Vegetables are extremely nutritious and should be added to your diet regularly, however, those with arthritis or rheumatism should avoid certain types. Here are some of the vegetables that cause inflammation and which ones to eat instead.
Vegetables contain a ton of vitamins, minerals, and antioxidants which makes them great for reducing inflammation. Even some of the vegetables on this list contain anti-inflammatory properties but have been shown to cause inflammation in certain people.
My point is, not everyone will have the same symptoms or reaction to the vegetables below, therefore, it all comes down to watching how your body reacts after you eat them.
Vegetables That Cause Inflammation
Vegetables that cause inflammation are found in 3 food groups, nightshade vegetables, FODMAP-rich vegetables, and high-starch vegetables. Let’s take a look at each one and why they cause inflammation.
1. Nightshade Vegetables
Nightshade vegetables contain a compound called solanine which has the potential to trigger inflammation in certain people. This type of vegetable group also contains a small number of alkaloids that have a toxic effect on the nervous, digestive, and immune systems.
Now just to be clear, there isn’t much research to support the link between nightshade vegetables and inflammation. That’s why it’s important to watch your symptoms.
If you experience inflammation after eating any of the vegetables below, then you know what it means. Here is the list of nightshade vegetables to watch out for.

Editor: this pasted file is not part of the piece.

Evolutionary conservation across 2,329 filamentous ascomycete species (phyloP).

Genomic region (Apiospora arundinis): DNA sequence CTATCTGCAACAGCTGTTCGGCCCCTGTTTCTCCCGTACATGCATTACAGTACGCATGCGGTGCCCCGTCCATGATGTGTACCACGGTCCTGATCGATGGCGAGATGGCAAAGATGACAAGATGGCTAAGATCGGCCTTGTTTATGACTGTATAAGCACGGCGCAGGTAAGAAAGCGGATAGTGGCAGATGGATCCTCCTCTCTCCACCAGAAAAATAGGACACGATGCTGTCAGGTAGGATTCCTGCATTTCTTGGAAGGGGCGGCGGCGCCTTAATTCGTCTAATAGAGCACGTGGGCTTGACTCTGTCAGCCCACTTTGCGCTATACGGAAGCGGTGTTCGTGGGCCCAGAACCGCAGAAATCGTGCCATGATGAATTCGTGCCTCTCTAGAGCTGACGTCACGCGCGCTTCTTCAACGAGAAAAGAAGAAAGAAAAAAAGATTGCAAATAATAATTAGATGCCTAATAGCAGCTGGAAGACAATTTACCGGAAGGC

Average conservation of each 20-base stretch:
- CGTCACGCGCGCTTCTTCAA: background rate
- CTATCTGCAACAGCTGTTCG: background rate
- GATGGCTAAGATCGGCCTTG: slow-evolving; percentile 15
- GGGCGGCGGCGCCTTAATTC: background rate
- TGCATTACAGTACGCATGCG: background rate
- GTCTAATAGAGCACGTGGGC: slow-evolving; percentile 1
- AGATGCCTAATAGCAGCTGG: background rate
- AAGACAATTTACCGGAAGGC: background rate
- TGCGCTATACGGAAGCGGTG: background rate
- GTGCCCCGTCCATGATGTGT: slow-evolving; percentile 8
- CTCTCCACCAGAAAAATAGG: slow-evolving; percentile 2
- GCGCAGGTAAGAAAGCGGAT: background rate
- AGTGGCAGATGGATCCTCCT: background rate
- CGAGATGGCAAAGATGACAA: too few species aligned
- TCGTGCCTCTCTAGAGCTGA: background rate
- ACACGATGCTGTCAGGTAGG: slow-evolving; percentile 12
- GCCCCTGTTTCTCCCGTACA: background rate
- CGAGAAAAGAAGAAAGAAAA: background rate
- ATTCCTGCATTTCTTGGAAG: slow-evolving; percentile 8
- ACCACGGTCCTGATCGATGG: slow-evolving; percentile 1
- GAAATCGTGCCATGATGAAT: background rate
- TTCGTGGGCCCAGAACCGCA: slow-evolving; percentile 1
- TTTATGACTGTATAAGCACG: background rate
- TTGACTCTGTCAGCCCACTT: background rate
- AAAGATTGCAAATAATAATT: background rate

- Husk tomatoes
- Pimentos peppers
- Chilli peppers
- Cayenne pepper
- Bell peppers
- Regular Potatoes (Yams & Sweet Potatoes Excluded)
Note: Bell peppers and cayenne pepper are both on the list of anti-inflammatory vegetables because they contain antioxidants that reduce inflammation and joint pain.
2. High FODMAP Vegetables
FODMAP-rich vegetables are vegetables that contain a group of carbohydrates that can be hard for some people to digest especially those with IBS (irritable bowel syndrome).
These carbohydrates known as fermentable oligosaccharides, disaccharides, monosaccharides, and polyols can also cause gastrointestinal symptoms and inflammation in some people.
It’s important to understand though that these carbohydrates found in Fodmap-rich vegetables can vary when the vegetables are consumed raw, cooked, or how ripe they are.
You see, fodmap foods are usually water soluble which means that their contents leach onto water. That means, boiling, straining, and discarding the water from vegetables like legumes, chickpeas, and beans, can reduce their carbohydrate content.
Note: Cauliflower, onions, and garlic also contain amazing anti-inflammatory properties. Here is a list of Fodmap-rich vegetables to watch out for:
- Onions (including shallots, leeks, and spring onions)
- Artichokes (both Globe and Jerusalem)
- Mushrooms (including button, cremini, shiitake, and portobello)
- Sugar snap peas
- Snow peas
- Legumes (chickpeas, lentils, and kidney beans)
3. High-starch Vegetables
High-starch vegetables or resistant starch (RS) may not always be dangerous to your health, in fact, some studies show that they can actually have a positive effect on pro-inflammatory markers. However, some people can be sensitive to high-starch vegetables.
This is because RS is harder to digest and cannot be absorbed by the small intestines which can lead to higher blood sugar levels. That said, higher blood sugar levels can trigger pro-inflammatory responses and lead to chronic inflammation.
Here is a list of high-starch vegetables that may cause inflammation in some people:
- Sweet potatoes
- Russet potatoes
- White potatoes
- Red potatoes
- Green peas
- Split peas
- Butternut squash
- Acorn squash
- Water chestnuts
So these are the vegetables you need to avoid if you suffer from inflammation. Make sure you read my other posts on anti-inflammatory smoothies and soups worth adding to your diet. Remember, inflammation can be reduced successfully by consuming a healthy diet and making the right lifestyle changes.
Until next time, stay awesome mama!